app:layout_constraintTop_toBottomOf="@+id/view1" />

    <TextView
        android:id="@+id/view3"
        ...
        app:layout_constraintBottom_toBottomOf="parent"
        app:layout_constraintLeft_toLeftOf="parent"
        app:layout_constraintRight_toRightOf="parent"
        app:layout_constraintTop_toBottomOf="@+id/view2" />

Your final layout should produce output from Debug GPU Overdraw similar to one of the images below. (The second image shows overdraw for deuteranomaly.) You draw once for the background, and on top of that, the text.

When views do not overlap, pixels are overdrawn fewer times.

Screen showing reduced overdraw with deuteranomaly enabled for Debug GPU Overdraw tool

In a realistic setting without custom views, overdraw may not be a huge performance problem for your app since the Android framework optimizes drawing the screen. However, since overdraw is usually straightforward to find and fix, you should always minimize it so it does not pollute your other performance data.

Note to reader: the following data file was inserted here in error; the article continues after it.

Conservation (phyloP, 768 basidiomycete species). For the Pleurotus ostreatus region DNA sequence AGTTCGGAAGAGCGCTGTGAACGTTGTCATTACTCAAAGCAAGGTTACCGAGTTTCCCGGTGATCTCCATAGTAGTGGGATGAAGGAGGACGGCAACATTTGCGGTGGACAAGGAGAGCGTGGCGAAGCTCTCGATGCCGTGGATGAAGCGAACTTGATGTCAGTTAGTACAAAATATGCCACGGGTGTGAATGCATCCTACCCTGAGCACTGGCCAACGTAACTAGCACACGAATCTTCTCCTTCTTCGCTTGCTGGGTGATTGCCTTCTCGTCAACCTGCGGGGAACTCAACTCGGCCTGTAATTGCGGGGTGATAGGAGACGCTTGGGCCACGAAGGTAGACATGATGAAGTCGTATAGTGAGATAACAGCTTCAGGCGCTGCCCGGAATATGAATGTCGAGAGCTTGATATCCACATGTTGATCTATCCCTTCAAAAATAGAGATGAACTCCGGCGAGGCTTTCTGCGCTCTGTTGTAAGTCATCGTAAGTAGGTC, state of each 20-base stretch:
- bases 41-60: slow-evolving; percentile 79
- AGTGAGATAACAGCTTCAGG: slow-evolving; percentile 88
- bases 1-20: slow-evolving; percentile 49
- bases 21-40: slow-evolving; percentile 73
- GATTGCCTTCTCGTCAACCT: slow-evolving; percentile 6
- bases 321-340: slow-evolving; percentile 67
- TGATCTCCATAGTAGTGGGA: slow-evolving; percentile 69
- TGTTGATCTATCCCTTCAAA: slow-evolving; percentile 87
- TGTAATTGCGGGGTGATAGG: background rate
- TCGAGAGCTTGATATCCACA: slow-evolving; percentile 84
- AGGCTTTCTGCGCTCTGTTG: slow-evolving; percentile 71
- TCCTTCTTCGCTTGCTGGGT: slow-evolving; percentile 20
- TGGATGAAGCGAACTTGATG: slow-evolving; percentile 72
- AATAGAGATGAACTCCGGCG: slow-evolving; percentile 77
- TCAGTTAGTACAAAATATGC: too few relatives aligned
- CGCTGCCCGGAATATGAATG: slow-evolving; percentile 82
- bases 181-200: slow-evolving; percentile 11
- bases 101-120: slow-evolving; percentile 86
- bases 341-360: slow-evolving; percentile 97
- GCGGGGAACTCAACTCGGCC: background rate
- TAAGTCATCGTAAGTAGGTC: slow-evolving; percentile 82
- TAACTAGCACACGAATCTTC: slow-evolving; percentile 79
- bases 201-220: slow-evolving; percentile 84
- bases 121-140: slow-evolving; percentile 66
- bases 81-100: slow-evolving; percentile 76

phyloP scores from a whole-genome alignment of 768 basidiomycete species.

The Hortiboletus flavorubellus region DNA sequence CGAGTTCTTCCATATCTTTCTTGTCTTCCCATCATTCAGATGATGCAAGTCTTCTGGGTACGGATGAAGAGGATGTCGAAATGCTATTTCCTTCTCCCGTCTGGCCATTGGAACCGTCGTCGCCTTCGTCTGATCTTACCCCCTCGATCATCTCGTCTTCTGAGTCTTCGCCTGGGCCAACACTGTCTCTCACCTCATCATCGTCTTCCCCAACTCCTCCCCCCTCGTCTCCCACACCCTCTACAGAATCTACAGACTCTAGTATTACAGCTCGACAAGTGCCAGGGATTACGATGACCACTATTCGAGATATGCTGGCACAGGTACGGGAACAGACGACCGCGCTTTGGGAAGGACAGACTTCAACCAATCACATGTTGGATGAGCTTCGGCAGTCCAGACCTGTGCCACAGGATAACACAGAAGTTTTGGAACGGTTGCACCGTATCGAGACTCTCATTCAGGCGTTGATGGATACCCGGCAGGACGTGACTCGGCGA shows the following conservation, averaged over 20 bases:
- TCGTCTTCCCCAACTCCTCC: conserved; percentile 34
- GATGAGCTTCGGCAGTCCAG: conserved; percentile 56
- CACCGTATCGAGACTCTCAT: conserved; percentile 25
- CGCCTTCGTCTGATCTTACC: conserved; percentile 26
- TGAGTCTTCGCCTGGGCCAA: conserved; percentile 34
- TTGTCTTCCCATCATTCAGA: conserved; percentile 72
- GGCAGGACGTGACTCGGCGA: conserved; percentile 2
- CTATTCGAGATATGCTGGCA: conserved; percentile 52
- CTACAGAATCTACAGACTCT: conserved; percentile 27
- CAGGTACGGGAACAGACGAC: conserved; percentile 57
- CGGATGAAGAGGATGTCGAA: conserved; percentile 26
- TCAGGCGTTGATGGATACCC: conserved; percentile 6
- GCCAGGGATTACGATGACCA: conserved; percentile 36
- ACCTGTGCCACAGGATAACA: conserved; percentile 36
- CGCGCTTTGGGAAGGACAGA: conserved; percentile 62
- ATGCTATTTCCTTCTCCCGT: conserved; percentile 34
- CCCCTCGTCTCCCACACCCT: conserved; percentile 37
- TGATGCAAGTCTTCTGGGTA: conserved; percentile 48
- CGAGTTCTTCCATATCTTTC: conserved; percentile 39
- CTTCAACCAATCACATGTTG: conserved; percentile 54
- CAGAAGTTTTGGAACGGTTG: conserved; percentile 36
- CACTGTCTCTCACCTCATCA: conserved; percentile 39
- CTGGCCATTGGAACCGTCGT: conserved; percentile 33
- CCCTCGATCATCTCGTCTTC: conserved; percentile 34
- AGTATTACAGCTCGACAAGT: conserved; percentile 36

The process of rendering views to the screen includes a measure-and-layout stage, during which the system appropriately positions the relevant items in your view hierarchy. The "measure" part of this stage determines the sizes and boundaries of View objects. The "layout" part determines where on the screen to position the View objects.

The following recommendations cover the most common cases:

Remove views that do not contribute to the final image.

Eliminate from your code the views that are completely covered, never displayed, or outside the screen. This seems obvious, but during development, views that later become unnecessary can accumulate.

Flatten the view hierarchy to reduce nesting

Android Layouts allow you to nest UI objects in the view hierarchy. This nesting can impose a cost. When your app processes an object for layout, the app performs the same process on all children of the layout as well.

Keep your view hierarchy flat and efficient by using ConstraintLayout wherever possible.

Reduce the number of views

If your UI has many simple views, you may be able to combine some of them without diminishing the user experience.

  • Combining views may affect how you present information to the user and will include design trade-offs. Opt for simplicity wherever you can.
  • Reduce the number of views by combining them into fewer views. For example, you may be able to combine TextView objects if you reduce the number of fonts and styles.

Simplify nested layouts that trigger multiple layout passes